Different training frequencies

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  • #71379
    Student
    Participant

    Theoretical consideration here:

    If volume is king in aerobic base training would squeezing more volume in during the week be better? Even if the per session stimulus is very low, the weekly addition in volume could be significant.

    Athlete 1: 2 sessions of 15 hrs of z1/z2 running a week.
    Athlete 2: 60 sessions of 30 min z1/z2 running a week.

    Same total volume, same intensity, same outcome?

    I know this is extreme, however it is just to try and clarify if it is worth milking every opportunity to add volume, even if the session stimulus is weak.

    Thoughts?

  • Participant
    Cory from Wisconsin on #71390

    Volume is important, but consistency is king. That’s why an athlete that consistently trains throughout the week will end up ahead of the weekend warrior who puts in big days sat/Sunday, but adds nothing to the bank on the week days.

    Plus recovery is a key component and it is more realistic to recover from shorter sessions, even if it has a high training stimulus, vs getting crushed on a big objective and needing an extended time to recover. Yes, the big objective may be the prize you are working to, but generally it shouldn’t be the training stimulus. Of an athlete can handle long Z2 day, that’s good and many of the plans have 3-4 hr Z2 work on weekends, but that’s in addition to Z2, Z1, and strength work during the week.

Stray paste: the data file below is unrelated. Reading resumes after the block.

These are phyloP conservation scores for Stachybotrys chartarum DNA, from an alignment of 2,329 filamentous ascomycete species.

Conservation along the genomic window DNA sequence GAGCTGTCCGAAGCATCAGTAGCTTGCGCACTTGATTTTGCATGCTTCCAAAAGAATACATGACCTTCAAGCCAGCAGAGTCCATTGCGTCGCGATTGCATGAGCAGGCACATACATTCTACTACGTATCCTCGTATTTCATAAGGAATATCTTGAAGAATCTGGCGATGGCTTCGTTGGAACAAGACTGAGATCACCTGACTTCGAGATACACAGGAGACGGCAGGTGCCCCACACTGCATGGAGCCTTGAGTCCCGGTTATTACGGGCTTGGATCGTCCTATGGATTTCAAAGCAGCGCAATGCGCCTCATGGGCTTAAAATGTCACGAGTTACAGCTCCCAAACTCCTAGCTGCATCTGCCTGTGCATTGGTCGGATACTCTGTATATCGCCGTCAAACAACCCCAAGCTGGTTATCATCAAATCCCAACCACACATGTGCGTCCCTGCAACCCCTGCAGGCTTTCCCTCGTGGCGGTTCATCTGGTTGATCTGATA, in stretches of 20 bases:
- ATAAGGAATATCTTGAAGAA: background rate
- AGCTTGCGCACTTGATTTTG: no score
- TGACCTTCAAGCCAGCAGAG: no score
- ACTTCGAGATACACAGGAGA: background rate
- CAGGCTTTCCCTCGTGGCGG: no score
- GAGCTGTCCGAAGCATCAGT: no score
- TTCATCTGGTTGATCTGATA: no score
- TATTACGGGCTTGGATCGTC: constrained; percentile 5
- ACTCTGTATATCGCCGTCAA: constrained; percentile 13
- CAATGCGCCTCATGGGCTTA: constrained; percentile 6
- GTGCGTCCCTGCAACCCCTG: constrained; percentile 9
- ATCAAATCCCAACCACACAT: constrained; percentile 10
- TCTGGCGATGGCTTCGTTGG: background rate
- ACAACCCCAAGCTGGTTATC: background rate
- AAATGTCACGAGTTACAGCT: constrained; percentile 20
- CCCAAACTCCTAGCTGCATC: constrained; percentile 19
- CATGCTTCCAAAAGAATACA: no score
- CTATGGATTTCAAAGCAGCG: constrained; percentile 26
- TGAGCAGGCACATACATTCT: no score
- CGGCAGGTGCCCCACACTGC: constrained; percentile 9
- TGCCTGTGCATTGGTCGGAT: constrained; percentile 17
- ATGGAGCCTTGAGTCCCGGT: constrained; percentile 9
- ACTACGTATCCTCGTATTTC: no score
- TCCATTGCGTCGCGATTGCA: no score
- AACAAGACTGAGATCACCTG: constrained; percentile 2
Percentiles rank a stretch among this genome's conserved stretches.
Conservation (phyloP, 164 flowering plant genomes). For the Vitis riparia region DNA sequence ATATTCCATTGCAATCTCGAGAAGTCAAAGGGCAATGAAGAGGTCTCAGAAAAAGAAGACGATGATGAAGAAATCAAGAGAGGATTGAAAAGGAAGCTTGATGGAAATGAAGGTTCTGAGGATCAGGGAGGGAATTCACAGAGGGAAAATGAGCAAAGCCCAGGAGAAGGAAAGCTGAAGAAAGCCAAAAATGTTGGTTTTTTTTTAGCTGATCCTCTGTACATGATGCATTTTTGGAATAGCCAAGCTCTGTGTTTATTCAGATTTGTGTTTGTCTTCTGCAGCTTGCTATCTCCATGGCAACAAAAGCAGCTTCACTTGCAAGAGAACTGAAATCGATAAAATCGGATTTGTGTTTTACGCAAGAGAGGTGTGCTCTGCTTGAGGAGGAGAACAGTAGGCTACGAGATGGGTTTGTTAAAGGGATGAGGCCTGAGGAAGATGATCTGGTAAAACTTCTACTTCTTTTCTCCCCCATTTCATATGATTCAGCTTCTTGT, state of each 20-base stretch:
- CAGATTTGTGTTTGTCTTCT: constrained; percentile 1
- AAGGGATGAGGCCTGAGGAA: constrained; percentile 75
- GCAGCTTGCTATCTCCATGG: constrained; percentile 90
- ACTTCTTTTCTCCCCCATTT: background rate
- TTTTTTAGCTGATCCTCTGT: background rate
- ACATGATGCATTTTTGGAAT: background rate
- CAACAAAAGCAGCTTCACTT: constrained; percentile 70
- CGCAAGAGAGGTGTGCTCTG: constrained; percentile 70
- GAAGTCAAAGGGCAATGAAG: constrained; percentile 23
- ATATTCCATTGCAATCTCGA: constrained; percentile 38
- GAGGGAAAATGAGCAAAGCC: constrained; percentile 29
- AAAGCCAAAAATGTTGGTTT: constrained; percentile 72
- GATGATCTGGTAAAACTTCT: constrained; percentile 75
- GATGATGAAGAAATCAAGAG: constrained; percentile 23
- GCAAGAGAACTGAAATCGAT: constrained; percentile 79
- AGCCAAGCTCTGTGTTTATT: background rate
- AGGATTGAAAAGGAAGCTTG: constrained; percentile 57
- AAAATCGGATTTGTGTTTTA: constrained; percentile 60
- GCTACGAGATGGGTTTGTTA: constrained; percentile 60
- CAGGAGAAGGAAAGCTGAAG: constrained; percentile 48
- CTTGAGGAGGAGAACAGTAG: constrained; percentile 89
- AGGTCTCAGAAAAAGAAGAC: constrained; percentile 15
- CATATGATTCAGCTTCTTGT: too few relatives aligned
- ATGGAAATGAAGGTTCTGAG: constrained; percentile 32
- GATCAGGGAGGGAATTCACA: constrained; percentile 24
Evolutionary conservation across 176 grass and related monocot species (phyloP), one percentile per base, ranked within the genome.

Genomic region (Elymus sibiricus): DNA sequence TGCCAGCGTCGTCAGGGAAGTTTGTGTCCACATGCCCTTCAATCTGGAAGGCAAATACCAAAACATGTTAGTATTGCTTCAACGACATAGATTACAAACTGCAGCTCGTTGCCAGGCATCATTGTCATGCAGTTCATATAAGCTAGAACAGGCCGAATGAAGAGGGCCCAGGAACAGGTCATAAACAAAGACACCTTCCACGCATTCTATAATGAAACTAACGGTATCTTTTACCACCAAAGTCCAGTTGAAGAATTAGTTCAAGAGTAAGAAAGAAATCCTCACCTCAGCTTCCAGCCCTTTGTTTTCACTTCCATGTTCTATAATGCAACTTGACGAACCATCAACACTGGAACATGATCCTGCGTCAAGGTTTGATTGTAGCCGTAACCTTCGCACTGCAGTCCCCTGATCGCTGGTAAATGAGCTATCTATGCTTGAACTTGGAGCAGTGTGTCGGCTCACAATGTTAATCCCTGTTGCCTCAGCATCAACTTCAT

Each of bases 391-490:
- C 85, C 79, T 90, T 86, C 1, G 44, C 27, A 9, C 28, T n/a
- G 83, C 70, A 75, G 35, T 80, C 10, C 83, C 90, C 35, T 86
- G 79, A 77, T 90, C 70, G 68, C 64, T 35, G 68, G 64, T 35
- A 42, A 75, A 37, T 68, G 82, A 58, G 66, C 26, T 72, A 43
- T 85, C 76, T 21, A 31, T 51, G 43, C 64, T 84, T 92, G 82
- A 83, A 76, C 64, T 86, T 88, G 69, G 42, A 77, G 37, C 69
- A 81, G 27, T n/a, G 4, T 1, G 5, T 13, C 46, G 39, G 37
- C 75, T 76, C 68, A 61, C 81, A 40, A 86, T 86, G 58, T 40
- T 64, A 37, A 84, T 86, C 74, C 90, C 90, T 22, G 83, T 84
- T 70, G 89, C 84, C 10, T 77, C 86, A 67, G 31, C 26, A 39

Hope that helps.

    Participant
    Eddie on #71426

    Student,

    Duration is the biggest training stimulus to ST fibers. And to develop the aerobic base, it requires a steady diet of Z1-2 where you can recover day after day, i.e. consistency, as Cory wrote above.

    Scott Johnston touches on this in a past post: “If you are planning training to improve basic aerobic capacity then it must be low to moderate intensity, long duration and frequent. This training engages the ST fibers which already have high endurance so to improve there aerobic capacity requires using them for a long time quite often so they remain in a glycogen depleted state to cause aerobic adaptions If you run 30 minutes 2 x per week thats is going to have minimal impact on improving this quality. This is why endurance athletes must train a high volume of Z1-2.” [1]

    I also like how Stephen Seiler writes about it: “the recipe for endurance training: Frequency, Duration, Intensity. And the order conveys the importance. To build a foundation for performance, you have to start with frequency. Once I have built up both the habit of getting out the door “X” times per week, *and* the ability to recover and manage the stress of this habit in my life, *only then can I start lengthening* some of these training sessions. After I extend the duration – and I am able to recover and manage the stress of this habit in my life – from there, I can begin to work more in intensity.” [2]

    Gradualness is a key principle in endurance training, so add volume gradually to avoid loss of consistency, e.g. injury.

    [1] https://uphillathlete.com/forums/topic/what-has-the-most-pronounced-effect-of-frequency-duration-and-intensity-for-end/
    [2] fasttalklabs.com article: Do You Need to Rethink Your Training? (paywall)

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